Robert W. Gore, the inventor of the waterproof fabric Gore-Tex, was born the oldest of five children in Salt Lake City, Utah. Gore’s father worked as a research engineer for DuPont—the company responsible for the invention of Teflon. But Gore, who was a chemical engineering student at the time, had an idea for using Teflon to make wire insulation, which led his father to form W.L. Gore & Associates in 1958 and patent his son’s idea.
Gore joined the family firm as an official researcher soon after receiving his doctorate from the University of Minnesota in 1963 and continued experimenting. Part of his new research involved looking for ways to make Teflon into better cables. In 1969, after many failed attempts to slowly stretch the heated material (it would simply break each time he tried), he finally yanked it in frustration, which, to his surprise, caused it to stretch. This led to the development of a breathable fabric, which was named Gore-Tex, after its inventor.
Today, Gore-Tex is used in a variety of products and industries. However, it is still best known for its use in outdoor clothing and footwear such as hiking boots. It is even used by participants in expeditions to Antarctica and was used in the spacesuits for NASA’s first shuttle mission. Because of their durability, Gore-Tex cables were also used during NASA’s first unmanned mission to the moon.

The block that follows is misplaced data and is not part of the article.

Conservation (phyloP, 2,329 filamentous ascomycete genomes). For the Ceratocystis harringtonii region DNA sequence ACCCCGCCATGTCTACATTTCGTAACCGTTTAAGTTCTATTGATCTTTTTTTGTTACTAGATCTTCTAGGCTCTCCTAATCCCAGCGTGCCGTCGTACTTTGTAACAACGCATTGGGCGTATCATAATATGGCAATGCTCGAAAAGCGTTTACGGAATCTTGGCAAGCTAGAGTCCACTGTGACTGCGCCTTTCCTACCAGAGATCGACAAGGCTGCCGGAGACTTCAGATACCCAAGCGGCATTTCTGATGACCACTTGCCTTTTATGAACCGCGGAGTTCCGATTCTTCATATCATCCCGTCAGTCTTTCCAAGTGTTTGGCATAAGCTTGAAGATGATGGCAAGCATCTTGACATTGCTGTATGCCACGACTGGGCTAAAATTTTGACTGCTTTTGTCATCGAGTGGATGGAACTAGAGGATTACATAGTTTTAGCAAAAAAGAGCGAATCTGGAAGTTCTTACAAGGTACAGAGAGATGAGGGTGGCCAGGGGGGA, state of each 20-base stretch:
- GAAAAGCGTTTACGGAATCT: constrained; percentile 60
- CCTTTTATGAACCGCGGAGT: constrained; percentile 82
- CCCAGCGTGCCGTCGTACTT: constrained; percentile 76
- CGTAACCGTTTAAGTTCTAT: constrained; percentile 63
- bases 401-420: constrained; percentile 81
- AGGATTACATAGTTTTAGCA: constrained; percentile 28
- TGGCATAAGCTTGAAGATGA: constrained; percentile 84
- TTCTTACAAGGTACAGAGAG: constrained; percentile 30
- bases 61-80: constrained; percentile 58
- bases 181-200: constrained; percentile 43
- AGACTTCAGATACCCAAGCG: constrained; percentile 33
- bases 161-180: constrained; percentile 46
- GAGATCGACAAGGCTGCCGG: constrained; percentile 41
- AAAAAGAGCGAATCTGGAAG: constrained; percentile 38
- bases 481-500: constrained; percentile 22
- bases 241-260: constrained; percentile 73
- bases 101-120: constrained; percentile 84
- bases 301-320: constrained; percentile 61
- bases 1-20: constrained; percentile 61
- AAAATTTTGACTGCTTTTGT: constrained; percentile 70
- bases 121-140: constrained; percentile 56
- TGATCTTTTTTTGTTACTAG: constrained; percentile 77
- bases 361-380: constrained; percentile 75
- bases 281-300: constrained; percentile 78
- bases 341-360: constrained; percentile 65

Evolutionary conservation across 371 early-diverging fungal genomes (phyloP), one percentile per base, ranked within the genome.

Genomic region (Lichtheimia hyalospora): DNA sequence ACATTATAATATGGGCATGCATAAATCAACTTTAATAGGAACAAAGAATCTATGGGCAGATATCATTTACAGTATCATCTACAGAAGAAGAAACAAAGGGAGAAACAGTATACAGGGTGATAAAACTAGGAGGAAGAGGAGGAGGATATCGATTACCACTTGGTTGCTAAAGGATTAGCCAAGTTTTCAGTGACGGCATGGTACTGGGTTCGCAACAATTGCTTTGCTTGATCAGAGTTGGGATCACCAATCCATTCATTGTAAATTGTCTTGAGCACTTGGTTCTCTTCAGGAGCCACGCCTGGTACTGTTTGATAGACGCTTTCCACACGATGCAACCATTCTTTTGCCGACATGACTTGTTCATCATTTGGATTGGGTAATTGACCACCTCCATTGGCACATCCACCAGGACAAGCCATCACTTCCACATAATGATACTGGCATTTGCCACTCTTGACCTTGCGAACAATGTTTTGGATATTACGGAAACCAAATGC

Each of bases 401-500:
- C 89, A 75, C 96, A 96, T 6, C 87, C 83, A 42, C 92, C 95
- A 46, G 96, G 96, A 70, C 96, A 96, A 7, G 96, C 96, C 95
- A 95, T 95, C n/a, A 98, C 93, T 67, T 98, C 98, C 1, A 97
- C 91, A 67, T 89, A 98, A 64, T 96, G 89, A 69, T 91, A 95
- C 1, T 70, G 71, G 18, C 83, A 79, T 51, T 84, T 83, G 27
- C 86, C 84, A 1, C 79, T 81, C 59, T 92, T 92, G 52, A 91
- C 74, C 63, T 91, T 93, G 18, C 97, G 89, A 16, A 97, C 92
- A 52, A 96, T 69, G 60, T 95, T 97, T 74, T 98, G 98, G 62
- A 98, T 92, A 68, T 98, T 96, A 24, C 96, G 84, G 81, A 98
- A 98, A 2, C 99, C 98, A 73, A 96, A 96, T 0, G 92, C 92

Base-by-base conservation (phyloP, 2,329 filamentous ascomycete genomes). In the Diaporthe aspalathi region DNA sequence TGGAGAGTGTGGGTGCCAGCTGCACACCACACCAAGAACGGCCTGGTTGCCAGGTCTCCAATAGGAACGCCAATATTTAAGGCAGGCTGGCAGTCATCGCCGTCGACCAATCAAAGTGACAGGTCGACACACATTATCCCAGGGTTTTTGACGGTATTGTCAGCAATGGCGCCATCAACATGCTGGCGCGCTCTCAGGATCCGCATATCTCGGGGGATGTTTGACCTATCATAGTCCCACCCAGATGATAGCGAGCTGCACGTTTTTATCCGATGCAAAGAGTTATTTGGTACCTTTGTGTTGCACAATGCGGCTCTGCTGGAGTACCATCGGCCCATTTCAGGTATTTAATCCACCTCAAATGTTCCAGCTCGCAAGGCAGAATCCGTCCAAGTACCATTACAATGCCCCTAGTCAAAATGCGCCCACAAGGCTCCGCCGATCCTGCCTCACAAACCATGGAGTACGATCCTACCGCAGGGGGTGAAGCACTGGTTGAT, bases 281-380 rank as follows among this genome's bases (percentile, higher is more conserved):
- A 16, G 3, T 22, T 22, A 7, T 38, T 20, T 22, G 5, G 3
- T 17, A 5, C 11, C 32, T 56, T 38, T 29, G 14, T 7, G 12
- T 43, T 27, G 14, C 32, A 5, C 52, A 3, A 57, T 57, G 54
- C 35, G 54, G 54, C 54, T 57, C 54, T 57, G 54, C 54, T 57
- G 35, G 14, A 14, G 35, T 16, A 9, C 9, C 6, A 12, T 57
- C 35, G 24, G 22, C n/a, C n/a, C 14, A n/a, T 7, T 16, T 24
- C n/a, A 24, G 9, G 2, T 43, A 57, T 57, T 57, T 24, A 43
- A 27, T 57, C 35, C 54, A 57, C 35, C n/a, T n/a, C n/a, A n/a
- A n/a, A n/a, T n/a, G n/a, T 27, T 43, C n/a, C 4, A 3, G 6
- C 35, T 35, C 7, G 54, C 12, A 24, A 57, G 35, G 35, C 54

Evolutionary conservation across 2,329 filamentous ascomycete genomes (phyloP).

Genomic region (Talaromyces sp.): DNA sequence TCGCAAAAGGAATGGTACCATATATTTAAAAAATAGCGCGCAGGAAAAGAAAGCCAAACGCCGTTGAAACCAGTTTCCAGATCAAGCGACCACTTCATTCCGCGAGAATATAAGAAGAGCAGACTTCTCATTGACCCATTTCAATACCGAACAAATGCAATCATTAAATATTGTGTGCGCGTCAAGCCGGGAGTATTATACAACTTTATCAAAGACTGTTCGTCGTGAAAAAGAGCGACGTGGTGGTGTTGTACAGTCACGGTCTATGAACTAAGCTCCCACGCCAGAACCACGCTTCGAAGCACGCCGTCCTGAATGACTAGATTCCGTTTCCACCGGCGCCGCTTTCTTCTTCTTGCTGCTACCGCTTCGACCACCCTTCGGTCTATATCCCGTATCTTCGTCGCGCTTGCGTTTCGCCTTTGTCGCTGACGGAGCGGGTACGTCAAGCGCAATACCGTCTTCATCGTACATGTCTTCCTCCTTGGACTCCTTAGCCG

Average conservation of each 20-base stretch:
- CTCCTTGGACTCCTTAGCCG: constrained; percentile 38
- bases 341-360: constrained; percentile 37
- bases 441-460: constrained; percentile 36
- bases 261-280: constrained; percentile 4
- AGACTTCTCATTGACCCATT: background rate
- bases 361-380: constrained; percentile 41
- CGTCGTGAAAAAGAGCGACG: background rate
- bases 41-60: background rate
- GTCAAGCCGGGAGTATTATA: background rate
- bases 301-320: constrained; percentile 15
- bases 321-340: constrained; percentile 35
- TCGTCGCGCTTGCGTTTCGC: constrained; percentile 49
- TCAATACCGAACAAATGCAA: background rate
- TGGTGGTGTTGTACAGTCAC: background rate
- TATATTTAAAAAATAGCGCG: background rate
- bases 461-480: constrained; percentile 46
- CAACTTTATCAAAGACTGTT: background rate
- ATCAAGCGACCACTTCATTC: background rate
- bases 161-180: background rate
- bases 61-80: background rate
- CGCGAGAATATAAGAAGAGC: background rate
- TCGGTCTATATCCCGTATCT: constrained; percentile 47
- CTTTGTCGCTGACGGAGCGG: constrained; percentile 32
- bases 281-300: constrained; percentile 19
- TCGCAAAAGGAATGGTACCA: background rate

14. Medical informatics (Computers in the Medical Field)
Until Dr. Homer R. Warner came along, using computers to measure and analyze medical data was unheard of. Warner, a Ph.D. graduate from the University of Minnesota in 1953, had studied both math and engineering, which made him the perfect candidate for fusing computers with the medical field. His first major breakthrough was at the Mayo Clinic a year after graduating, where he created a way to accurately measure the amount of blood the heart pumps each time it beats. Before this time, doctors could only guess. From there, he went on to develop a computer system that could use information to more accurately diagnose heart disease patients than a physician could on their own.
Warner’s research was also influential in medical genetic research in the early 1970s, aiding several fellow Latter-day Saint physicians at LDS Hospital as they used family history records and other government and health records to compile information on ailments such as cancer and heart disease into the Utah Population Database. According to the Huntsman Cancer Institute website, this database is still used today for over 200 research projects.
Warner and his first wife, Kay, were married in the Salt Lake Temple in 1946 and served as medical missionaries in Europe from 1996 to 1997. After Kay passed away, Warner married Jeanne Okland, and after Jeanne’s passing, he married June Okland Cockrell.